High inventories and the potential for US shale production to respond quickly to any market tightening mean oil prices may flatline in 2017 before gradually moving higher over the next few years, according to Fitch Ratings.
The ratings agency said it expects supply and demand to be broadly balanced in the first half of next year, with a move to a more pronounced deficit from July onwards.
But Fitch said the still-high commercial inventories may delay any significant price response.
It said in a research note that it has maintained its base-case assumption that both Brent and WTI will average $45/barrel in 2017, $55 for 2018 and $60 for 2019.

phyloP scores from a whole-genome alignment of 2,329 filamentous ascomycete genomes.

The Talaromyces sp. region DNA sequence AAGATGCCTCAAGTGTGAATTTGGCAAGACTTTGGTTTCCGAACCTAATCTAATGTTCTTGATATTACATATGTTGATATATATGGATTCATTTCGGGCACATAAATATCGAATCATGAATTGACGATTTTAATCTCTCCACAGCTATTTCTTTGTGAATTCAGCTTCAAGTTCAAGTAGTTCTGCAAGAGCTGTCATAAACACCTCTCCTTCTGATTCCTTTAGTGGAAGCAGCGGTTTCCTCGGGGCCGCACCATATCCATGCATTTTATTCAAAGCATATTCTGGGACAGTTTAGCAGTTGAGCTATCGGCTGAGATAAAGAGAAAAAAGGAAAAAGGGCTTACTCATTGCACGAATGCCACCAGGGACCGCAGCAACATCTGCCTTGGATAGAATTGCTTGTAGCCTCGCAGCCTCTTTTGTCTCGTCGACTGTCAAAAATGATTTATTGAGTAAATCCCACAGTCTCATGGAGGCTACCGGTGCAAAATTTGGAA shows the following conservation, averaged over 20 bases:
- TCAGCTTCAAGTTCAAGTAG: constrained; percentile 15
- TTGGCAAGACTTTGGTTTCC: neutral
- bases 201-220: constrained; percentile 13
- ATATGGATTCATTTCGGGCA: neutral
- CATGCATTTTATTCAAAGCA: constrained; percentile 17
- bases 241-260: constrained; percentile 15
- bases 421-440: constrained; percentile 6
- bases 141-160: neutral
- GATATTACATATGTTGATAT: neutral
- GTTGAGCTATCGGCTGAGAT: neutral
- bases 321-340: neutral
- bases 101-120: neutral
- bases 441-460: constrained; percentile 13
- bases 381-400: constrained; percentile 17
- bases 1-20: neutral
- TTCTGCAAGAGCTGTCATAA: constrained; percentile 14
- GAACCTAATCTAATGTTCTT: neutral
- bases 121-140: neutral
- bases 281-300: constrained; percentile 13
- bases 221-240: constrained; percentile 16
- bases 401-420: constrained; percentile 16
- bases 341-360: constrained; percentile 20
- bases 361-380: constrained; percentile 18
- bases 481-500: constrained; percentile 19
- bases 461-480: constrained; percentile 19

Fitch added that the forecasts reflect its belief that it may take longer to fully return to its long-term equilibrium price of $65/barrel.
Recent reports suggest 2016 breakeven prices – at which oil must sell in order to balance the budget – put Qatar and UAE in the most preferable position at $44 and $57 per barrel respectively, followed by Kuwait at $60 and Saudi Arabia at $77.
“There is significant uncertainty about the future path of oil prices. Unprecedented capex cuts could translate into a far sharper fall in output than the consensus expectation, while there is also potential for demand growth to slow if economic growth disappoints or for supply to be higher than expected if US shale comes back strongly as prices rise,” said Fitch.